Investigating Drosophila midgut copper homeostasis and novel regulation mechanisms
thesisposted on 08.02.2017, 01:05 authored by Binks, Tim Paul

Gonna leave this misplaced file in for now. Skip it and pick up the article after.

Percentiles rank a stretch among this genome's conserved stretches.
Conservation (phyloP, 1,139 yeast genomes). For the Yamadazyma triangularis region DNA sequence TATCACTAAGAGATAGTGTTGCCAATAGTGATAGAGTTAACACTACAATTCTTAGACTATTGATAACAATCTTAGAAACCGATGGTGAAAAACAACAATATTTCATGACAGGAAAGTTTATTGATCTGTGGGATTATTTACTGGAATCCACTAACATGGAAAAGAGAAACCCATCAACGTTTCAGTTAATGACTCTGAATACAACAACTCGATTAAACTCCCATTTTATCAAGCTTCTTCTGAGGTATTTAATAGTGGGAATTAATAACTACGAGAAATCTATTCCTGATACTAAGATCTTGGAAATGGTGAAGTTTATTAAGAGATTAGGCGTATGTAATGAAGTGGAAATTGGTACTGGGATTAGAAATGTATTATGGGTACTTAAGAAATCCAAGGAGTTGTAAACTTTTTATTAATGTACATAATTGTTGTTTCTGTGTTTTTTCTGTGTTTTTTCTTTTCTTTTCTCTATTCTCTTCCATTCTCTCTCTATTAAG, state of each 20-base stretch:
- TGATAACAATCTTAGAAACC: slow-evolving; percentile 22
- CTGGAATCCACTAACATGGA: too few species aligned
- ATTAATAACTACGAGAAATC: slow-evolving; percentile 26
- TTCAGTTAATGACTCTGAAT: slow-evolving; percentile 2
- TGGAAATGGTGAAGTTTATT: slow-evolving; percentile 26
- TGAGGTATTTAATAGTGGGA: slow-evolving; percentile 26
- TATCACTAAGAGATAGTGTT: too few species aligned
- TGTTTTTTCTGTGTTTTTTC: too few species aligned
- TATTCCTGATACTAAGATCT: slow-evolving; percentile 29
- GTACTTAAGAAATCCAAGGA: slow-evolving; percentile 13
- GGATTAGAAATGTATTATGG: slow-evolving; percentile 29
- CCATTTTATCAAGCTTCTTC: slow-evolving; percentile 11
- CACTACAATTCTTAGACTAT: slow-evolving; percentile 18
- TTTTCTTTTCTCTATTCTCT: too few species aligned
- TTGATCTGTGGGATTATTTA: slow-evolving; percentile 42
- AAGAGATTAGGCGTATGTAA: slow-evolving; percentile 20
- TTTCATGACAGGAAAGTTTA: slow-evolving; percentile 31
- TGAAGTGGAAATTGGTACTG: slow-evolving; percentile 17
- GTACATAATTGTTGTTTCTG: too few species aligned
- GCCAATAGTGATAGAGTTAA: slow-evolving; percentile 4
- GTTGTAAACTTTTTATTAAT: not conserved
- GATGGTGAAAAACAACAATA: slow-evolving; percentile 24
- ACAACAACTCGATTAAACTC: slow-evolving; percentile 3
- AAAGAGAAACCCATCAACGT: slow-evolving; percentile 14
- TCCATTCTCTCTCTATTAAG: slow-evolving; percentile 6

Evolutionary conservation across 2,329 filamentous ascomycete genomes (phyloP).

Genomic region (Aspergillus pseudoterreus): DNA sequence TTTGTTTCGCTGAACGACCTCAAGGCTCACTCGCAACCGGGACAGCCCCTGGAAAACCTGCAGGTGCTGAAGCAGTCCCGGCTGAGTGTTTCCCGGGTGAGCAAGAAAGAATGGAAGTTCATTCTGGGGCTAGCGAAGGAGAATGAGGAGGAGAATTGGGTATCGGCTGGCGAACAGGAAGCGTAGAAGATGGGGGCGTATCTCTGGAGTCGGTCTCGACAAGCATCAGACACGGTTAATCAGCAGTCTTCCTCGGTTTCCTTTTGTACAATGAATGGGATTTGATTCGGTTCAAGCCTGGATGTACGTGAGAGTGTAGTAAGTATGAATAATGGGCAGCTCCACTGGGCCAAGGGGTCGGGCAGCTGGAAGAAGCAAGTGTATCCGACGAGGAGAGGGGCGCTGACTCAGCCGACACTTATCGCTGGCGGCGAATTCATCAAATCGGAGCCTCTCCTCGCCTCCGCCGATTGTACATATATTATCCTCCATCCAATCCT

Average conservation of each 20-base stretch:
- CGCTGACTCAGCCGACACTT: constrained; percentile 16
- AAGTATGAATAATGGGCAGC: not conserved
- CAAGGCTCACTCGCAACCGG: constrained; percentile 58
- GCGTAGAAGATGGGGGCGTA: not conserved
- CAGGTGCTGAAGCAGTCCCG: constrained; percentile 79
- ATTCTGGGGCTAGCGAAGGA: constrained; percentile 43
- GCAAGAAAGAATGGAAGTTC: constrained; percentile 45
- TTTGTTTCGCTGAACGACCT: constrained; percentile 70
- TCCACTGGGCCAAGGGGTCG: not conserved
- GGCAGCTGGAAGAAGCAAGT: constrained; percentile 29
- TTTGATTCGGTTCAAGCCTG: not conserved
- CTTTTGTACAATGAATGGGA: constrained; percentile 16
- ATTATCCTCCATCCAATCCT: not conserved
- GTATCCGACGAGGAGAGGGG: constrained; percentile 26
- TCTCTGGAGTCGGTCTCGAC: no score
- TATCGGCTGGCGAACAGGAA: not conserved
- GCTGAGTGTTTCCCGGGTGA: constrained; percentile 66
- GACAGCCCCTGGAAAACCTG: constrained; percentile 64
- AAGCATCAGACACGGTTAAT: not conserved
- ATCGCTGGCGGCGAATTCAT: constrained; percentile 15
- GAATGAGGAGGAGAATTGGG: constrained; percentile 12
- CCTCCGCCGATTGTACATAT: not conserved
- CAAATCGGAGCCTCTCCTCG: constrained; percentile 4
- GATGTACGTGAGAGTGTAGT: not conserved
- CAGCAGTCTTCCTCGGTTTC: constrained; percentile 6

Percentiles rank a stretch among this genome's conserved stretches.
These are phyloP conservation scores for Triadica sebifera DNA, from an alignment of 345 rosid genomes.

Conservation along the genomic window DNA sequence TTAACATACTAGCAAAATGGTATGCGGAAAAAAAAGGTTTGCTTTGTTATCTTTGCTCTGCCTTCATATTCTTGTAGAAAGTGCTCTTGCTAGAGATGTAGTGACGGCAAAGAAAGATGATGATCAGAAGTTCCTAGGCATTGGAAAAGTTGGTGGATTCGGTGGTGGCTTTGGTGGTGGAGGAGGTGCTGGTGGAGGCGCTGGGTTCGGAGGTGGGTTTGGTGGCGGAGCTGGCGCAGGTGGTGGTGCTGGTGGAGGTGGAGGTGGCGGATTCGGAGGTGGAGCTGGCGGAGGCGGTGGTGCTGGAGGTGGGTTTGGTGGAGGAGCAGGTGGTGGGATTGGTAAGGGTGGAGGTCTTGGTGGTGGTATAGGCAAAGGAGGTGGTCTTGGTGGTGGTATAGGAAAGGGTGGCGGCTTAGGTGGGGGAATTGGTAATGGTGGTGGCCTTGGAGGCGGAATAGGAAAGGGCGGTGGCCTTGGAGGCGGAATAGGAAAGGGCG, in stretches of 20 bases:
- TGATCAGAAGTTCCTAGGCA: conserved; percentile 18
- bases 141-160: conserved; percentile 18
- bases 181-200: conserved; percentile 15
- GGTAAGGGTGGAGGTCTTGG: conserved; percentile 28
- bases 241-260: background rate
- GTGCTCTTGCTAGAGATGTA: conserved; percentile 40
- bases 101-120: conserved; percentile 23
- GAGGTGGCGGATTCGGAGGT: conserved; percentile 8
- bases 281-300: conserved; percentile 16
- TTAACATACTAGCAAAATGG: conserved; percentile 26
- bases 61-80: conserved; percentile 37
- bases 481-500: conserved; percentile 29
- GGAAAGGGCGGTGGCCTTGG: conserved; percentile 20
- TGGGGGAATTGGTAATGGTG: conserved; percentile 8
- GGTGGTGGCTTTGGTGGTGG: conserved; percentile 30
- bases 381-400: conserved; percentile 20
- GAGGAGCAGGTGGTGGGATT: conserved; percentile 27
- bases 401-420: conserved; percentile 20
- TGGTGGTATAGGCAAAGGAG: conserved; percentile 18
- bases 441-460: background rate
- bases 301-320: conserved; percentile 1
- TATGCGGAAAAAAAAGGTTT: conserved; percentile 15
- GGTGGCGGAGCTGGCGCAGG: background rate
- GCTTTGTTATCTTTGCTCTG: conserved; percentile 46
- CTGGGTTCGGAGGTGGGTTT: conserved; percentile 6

All animals require the essential biometal copper as an enzymatic cofactor for processes as diverse as energy production, free radical detoxification and pigmentation. The human body has an absolute need for copper but also must provide protection against toxicity. Therefore each cell produces a set of copper homeostasis proteins which are required for copper to enter the cell, be utilized and then be removed. In mammalian cells, hCtr1 and the Cu-ATPases have been identified as the primary transport proteins for import and export of copper respectively. Whilst the basic role of each copper transporter has been identified, many questions remain in regard to their regulation, localization and tissue specific function. In recent years Drosophila melanogaster (referred to as Drosophila) has emerged as an alternative model used to further investigate these questions due to the high conservation of the key copper transporters. As the major source of copper exposure to Drosophila (and humans) is ingestion of the nutrient, the first aim of this project was to explore the mechanisms of midgut copper absorption and its importance to distribution of the nutrient throughout the organism. The second and third aims explored regulation of copper homeostasis by investigating protein localization and the role of novel interacting proteins. Ctr1A and Ctr1B, orthologues of the human Ctr1, are the primary Drosophila copper import proteins and were suspected to be crucial for midgut absorption. However, midgut specific suppression of both in combination does not impact upon viability implying that reduced copper entry may be sufficient for survival, Drosophila as a whole can compensate for low intestinal copper import or that there are other sources of uptake. Ectopic expression of Ctr1B causes lethality suggesting that this protein is the more efficient importer and results in toxicity of both the midgut and lymph. Localization of both Ctr1A/B was predominantly at the apical membrane yet some was at the basolateral membrane implying that copper import back from the lymph was also possible. DmATP7, the sole orthologue of the mammalian Cu-ATPases, localizes predominantly to the basolateral membrane of enterocytes, with some protein likely at the trans-Golgi network. Midgut specific suppression of DmATP7 does not impact upon viability yet increases enterocyte copper content and is detrimental when copper import is increased. It appears likely that loss of DmATP7 expression results in midgut copper toxicity but the effect of limited copper delivery to the lymph appears negligible. Ectopic expression of DmATP7 results in lethality likely caused by copper toxicosis and in combination with suppression data further implies that Drosophila are more capable surviving decreased enterocyte copper import rather than increased. Using the midgut model (and other Drosophila tissues such as the eye and midline) this project was also able to demonstrate putative roles for dRab5 and HipK in copper homeostasis. This project shows that copper levels may influence dRab5 stability, whilst at the same time dRab5 expression is crucial in determining the localization of DmATP7. As dRab5 is a key component in the maturation of the early endosome, this suggests a link between endocytosis and the regulation of copper transporters. HipK is a homeodomain serine/threonine kinase that inhibits the activity of Slimb, an E3 ubiquitin ligase and therefore can stabilize targets proteins by blocking degradation. This project demonstrates that increased expression of HipK exacerbates Drosophila midline and midgut phenotypes caused by ectopic expression of DmATP7 implying that degradation of import protein is inhibited. At the same time, midline phenotypes caused by ectopic expression of HipK may be partially as a result of copper deficiency as the phenotypes are rescued by increased cellular copper levels. Work on both novel interacting proteins clearly demonstrated their regulation of copper homeostasis and will stimulate further use of Drosophila to explore this area of research.